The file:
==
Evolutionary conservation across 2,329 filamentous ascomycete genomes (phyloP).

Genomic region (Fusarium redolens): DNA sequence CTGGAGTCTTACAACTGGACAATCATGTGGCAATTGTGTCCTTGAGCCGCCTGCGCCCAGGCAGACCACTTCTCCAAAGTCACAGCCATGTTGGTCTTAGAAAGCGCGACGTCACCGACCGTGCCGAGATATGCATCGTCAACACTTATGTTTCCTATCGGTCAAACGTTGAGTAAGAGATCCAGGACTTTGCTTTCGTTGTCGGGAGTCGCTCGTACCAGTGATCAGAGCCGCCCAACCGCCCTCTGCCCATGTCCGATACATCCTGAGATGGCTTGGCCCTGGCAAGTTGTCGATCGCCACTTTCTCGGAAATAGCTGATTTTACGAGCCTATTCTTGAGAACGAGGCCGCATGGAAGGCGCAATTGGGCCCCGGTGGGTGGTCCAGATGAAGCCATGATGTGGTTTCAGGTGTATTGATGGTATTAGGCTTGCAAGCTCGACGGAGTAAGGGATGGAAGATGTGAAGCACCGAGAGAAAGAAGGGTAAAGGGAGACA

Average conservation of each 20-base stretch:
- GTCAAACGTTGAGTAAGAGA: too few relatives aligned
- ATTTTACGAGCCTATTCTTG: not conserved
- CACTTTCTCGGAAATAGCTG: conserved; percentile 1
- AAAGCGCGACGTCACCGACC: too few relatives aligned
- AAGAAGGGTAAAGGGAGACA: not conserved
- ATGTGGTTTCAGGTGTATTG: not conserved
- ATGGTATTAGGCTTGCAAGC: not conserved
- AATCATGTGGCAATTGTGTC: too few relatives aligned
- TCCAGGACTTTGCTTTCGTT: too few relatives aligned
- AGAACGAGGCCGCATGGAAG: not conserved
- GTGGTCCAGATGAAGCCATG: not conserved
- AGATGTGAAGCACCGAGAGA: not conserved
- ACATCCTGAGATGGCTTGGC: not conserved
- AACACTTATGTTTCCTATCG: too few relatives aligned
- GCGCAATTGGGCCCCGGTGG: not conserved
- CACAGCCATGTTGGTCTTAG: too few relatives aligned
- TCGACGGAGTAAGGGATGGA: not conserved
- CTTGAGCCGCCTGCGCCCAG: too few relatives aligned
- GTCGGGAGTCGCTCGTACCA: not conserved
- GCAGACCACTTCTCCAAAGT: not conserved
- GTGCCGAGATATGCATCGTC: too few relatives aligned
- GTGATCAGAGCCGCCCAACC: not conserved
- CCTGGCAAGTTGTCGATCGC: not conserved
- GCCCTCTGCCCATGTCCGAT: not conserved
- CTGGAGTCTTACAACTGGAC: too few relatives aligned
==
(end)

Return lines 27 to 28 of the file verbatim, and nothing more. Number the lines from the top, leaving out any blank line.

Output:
- GCCCTCTGCCCATGTCCGAT: not conserved
- CTGGAGTCTTACAACTGGAC: too few relatives aligned